What Luna has rolled out as "Three Pillars for Customer-Driven Education" starts with a plan for a $50 million investment in technology, at a time when quite a few of our state's teachers are buying classroom supplies with their own money. It proposes to give every 9th grader a laptop, in spite of the mixed results such programs have shown to date. It encourages students to hurry and get done, with a monetary incentive for early graduation, and would require that students take one out of six of their high school credits online. I appreciated Advanced Placement credits from high school to start my college career; I'm sure I would have enjoyed a bonus payment, too. But faster learning is not necessarily better; I finished my correspondence coursework quite quickly.
The second pillar emphasizes teacher "pay-for-performance" as a carrot, while swinging a stick to end tenure and to reduce the power of the teacher's union. Reducing—or eliminating—the power of the teacher's union seems to be the most important pillar of the Luna plan. How else can you explain a man with no background in teaching not bothering to consult with the Idaho Education Association (representing 13,000 educators), the state PTA or the Idaho Association of School Administrators? As Dan Popkey detailed in yesterday's paper, Luna put the rush on getting "unanimous" support from the Idaho School Boards Association, giving them "four days to sign off on the biggest rewrite of Idaho education law in memory." Oh, and a Survey Monkey final exam:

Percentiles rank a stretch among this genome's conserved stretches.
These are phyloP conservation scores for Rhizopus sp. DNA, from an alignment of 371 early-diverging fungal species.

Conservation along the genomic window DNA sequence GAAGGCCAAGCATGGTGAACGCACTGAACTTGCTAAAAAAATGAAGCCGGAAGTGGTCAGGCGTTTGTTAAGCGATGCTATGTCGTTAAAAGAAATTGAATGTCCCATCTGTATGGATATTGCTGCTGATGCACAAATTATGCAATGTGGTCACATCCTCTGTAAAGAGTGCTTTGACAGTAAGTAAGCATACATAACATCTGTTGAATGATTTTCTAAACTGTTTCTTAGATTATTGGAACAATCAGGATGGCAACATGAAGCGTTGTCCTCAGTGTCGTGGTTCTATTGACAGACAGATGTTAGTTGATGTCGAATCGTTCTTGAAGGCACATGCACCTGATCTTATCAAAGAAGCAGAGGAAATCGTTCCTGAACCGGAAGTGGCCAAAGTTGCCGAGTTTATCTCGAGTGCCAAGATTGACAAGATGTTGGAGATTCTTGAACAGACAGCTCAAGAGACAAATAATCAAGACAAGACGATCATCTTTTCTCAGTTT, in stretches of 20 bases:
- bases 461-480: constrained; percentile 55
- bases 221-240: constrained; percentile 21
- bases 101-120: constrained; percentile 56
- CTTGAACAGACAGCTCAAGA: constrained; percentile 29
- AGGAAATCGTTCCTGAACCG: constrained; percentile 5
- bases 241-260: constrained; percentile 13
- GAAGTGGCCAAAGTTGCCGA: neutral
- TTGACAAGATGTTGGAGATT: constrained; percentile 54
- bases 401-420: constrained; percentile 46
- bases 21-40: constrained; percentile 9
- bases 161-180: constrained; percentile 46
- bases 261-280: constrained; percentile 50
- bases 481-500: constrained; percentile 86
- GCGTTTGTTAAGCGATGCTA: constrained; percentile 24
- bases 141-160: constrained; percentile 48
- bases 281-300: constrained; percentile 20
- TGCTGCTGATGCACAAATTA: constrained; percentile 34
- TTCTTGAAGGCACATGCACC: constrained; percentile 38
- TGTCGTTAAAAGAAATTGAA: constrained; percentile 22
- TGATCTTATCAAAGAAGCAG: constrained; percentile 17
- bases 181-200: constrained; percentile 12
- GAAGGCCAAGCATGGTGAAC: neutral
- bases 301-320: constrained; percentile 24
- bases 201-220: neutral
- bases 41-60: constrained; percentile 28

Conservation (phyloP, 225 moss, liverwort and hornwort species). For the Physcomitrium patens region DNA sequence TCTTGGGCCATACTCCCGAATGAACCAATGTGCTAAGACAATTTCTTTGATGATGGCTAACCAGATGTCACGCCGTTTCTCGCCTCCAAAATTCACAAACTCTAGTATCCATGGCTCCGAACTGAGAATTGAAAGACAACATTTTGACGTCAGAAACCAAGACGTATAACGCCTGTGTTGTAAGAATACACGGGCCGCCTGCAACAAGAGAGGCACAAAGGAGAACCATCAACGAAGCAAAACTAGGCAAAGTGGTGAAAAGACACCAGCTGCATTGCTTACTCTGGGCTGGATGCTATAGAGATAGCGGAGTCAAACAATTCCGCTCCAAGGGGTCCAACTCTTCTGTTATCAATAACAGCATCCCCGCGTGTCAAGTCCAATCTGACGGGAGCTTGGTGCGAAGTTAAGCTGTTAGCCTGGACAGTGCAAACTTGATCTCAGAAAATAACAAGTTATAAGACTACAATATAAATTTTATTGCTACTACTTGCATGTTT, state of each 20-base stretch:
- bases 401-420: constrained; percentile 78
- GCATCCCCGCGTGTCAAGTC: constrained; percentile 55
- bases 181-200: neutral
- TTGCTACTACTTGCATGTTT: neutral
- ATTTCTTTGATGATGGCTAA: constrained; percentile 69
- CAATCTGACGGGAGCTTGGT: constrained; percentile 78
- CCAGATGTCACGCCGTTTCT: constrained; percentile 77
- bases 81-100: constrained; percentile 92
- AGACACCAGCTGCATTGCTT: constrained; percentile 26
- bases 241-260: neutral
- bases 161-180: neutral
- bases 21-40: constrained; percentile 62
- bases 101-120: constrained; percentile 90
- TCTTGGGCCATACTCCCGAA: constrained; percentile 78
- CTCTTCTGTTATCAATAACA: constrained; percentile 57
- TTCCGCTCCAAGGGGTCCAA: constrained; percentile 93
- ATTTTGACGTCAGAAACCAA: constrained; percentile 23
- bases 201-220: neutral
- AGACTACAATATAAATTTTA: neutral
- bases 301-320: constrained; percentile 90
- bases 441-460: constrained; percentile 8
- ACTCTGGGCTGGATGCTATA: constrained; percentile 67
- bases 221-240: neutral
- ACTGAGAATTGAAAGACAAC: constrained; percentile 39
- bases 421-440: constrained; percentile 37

Increasing class sizes is not featured as a "pillar" but is an essential component of Luna's program to make ends meet. The Twin Falls Times-News interviewed Luna last week, and they report he said there's no evidence to suggest that larger class sizes hurt student performance.
"There is no credible study that decreasing class size has a positive effect on student achievement or increasing class size has a negative effect," Luna said, adding that the most important factor is the quality of teachers and principals.
Apparently a "quality" teacher is capable of spending just as much time with the individuals in a class of 25 as a class of 29 in the new math they teach at Thomas Edison State College. Why then stop at 25 or 30 students per class? Why not have the whole state in one glorious one-room schoolhouse, and put a computer in front instead of a teacher?
If our Superintendent of Public Instruction actually had any experience in public instruction, he would recognize that larger classes are reasonably certain to reduce the quality of education in the state. Will the "innovation" make up for the losses? We don't have any evidence to suggest they will, only Tom Luna's notions and hope. The third pillar of "Transparent Accountability" seems to apply more to everyone else than to the Superintendent's own plans.
Tom von Alten, Jan. 26, 2011